Research collaborations between IIASA and Japan have been highly productive since the institute was founded in 1972. This Info Sheet focuses on key aspects of this beneficial relationship since 2010, which has involved cooperation with more than 31 Japanese organizations and resulted in over 300 scientific publications and a range of research advances. Recent studies have included in-depth analyses of how to maximize the co-benefits from measures to reduce both air pollution and greenhouse gas emissions in Japan and Asia; the development of a new set of scenarios to underpin future climate modeling, impact, vulnerability, adaptation, and mitigation assessments; and research into the evolution of diseases and commercially-exploited fish. IIASA longstanding connections to business in Japan include the Toyota Motor Corporation and the Tokyo Electric Power Company, with collaborations focused on efficient and sustainable energy systems. Knowledge transfer between IIASA and Japan is also facilitated by multiple exchanges with Japanese researchers working at or visiting IIASA, and IIASA researchers visiting and attending events in Japan.
In addition, since 2010, 9 Japanese doctoral students and 2 postdoctoral fellows have gained
international and interdisciplinary research skills from IIASA programs for young scientists.
Young Scientists Summer Program (YSSP)
The YSSP at IIASA offers fellowships for PhD students to undertake a summer project on a topic related to the IIASA research agenda. Applications for 2019 are now being accepted until 11 Jan 2019.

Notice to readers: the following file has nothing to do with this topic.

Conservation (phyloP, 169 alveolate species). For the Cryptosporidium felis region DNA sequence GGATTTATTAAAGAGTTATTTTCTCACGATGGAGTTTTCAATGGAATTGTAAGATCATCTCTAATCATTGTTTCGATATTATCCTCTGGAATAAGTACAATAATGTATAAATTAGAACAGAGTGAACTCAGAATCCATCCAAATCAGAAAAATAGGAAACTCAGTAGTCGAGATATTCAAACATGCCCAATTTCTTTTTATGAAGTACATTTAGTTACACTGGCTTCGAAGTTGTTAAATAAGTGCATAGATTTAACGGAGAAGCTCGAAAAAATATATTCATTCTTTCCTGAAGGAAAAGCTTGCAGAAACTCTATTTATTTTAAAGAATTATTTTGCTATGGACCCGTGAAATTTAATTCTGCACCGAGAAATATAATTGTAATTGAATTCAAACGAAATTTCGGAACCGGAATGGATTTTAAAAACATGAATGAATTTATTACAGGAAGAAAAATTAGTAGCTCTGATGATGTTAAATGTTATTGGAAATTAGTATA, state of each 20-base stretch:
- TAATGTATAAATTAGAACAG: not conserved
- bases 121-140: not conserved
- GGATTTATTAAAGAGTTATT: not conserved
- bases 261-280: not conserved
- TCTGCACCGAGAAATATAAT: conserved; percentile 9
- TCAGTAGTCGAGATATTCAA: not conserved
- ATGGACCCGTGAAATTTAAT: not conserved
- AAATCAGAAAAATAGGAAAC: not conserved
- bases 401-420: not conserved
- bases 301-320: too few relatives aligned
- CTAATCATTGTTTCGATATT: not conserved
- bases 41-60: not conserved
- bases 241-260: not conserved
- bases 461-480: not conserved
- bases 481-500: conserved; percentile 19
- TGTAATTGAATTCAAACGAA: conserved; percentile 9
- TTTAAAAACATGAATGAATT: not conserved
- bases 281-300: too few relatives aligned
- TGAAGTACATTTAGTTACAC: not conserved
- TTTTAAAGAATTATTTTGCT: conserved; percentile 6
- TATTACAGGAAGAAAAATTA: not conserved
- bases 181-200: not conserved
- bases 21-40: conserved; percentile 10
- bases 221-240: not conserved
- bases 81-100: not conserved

The Postdoctoral Program at IIASA offers fully funded research positions of up to two years to study topics related to the IIASA research agenda.
Currently IIASA employs approximately 170 scientific staff and 100 support staff. Preference for job applications is given to qualified applicants who are nationals of IIASA member countries.
Environmental targets to limit excess nitrogen require the large-scale deployment of dedicated nitrogen mitigation strategies to avoid a strong increase in the risk of food insecurity. Without these measures, the amount of dietary energy available to people would be greatly reduced, which would in turn lead to high food prices and an increase in the number of undernourished people. More
The social cost of carbon dioxide is one of the most influential indicators of climate change as it allows us to estimate the cost of greenhouse gas emissions to humanity. A new study looks back on how ten years of scientific advancements have influenced such estimates, and explores how to resolve some of the most important outstanding gaps in existing models. More
For many, an increase in living standards would require an increase in energy provision. At the same time, meeting current climate goals under the Paris Agreement would benefit from lower energy use. IIASA researchers have assessed how much energy is needed to provide the global poor with a decent life and have found that this can be reconciled with efforts to meet climate targets. More
The fairSTREAM project just launched under the auspices of the IIASA Strategic Initiatives Program, aims to develop and demonstrate a co-production methodology for including equity and justice (fairness) alongside efficiency in developing sustainable policy options across the food-water-biodiversity nexus. More
Using a novel modeling approach, new research published in Nature Ecology and Evolution reveals the location and intensity of key threats to biodiversity on land and identifies priority areas across the world to help inform conservation decision making at national and local levels. More
Last edited: 23 July 2019